New FDA-Approved Diabetes Medications

For National Diabetes Month, I would like to share new, more convenient forms of diabetic medications that have recently surfaced on the market. 

by Shane Power, President of Watertree Health 

According to the 2017 National Diabetes Statistics Report, more than 30 million people in America have diabetes, and that number is only expected to increase. Even more alarming is the fact that 7.2 million of that total are undiagnosed. Diabetes requires a daily shot of insulin or sometimes emergency glucagon, but thankfully there are a few newly-developed medications that will help make the routine less daunting. Remember, always consult with your physician before modifying your medication program.

Daily Medications

Rybelsus is the latest oral type 2 diabetes medication that was approved by the FDA and is said to be on par with injectables. It helps reduce blood sugar levels, slows digestion, prevents sugar overproduction in the liver, and helps the pancreas produce insulin when needed. It’s recommended to be taken before a meal with only a small amount of unflavored water. 

Another new medication is Humalog (insulin pen), which is recognized as a “fast-acting” insulin that begins to work 15 minutes after injection and continues to work up to 4 hours. The benefit of this medication is the added convenience–it’s a prefilled, disposable pen that does not require measuring the dosage and using a syringe. It is typically given within fifteen minutes before a meal or immediately after a meal, and may be used in regimens with other long-acting insulin for coverage throughout the day. This medication is prescribed to help control blood sugar levels in both type 1 and type 2 diabetics.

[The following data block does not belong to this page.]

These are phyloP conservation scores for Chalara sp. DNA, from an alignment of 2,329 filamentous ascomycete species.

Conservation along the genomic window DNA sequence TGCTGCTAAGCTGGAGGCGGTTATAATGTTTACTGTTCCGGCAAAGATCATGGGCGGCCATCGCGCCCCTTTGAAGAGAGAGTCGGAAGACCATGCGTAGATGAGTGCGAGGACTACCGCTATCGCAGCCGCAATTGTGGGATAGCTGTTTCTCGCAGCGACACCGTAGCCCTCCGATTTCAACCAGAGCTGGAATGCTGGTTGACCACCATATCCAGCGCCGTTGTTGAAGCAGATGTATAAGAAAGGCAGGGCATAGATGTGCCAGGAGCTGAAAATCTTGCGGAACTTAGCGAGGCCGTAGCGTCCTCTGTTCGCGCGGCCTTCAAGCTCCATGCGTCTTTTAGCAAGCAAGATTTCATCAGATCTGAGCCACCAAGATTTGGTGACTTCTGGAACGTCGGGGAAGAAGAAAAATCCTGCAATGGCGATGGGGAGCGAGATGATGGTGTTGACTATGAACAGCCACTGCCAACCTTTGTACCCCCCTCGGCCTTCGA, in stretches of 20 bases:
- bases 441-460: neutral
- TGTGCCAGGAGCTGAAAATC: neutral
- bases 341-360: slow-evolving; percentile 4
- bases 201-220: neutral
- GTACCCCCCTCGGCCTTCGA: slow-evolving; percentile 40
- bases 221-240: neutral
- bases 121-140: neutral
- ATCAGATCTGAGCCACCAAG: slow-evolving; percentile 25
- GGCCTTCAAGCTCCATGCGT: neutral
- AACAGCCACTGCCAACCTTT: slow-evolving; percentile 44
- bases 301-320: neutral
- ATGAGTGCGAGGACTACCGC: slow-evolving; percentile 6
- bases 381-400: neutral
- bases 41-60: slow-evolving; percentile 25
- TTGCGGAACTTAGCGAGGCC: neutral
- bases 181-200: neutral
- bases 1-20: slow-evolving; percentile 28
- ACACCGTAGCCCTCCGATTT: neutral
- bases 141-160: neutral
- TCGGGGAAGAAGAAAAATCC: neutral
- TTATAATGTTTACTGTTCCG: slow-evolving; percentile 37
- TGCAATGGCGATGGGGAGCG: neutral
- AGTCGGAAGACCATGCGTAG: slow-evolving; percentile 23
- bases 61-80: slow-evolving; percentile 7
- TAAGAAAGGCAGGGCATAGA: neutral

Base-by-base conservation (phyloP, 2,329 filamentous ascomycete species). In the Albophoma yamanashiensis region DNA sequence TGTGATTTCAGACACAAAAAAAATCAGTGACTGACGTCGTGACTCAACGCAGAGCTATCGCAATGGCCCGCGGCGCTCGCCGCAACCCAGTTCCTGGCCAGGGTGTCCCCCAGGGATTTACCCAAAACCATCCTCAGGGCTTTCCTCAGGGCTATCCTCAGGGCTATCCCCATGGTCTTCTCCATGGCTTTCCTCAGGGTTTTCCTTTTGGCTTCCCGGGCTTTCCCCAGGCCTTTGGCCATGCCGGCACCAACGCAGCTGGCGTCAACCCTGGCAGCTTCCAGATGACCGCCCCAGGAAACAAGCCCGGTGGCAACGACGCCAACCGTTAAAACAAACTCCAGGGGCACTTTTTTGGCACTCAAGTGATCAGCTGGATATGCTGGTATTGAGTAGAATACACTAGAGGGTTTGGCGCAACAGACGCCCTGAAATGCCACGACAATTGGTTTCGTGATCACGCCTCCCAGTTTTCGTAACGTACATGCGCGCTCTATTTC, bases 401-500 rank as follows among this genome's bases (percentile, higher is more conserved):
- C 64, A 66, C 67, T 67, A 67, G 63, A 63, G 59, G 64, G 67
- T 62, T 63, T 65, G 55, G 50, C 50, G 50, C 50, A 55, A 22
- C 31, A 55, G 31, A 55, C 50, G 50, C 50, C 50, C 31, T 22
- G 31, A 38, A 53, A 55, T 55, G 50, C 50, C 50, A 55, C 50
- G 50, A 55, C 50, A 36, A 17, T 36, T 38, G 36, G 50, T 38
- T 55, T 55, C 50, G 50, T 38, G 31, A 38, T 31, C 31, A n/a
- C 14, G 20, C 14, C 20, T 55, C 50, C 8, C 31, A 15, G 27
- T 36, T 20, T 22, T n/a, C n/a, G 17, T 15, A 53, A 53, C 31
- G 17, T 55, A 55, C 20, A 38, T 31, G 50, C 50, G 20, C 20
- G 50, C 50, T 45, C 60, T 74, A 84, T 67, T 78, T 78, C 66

Emergency “Rescue” Medications

Baqsimi is administered as a nasal spray to quickly release the hormone glucagon into the bloodstream. This hormone causes the liver to convert stored glycogen into glucose, which is later released into the bloodstream. This medication requires no mixing or preparation, unlike current glucagon kits, and requires no inhalation (in case the receiver is unconscious). Baqsimi comes in a small tube and works just as well as an injectable kit. In a small study, this medication was proven to be more accurately distributed amongst users by caregivers, making it a more effective method.

If you find that the prices of these new medications are too expensive, talk to your pharmacy–they can be a great resource for helping bring costs down. Please share this article with friends and family, especially those living with diabetes.

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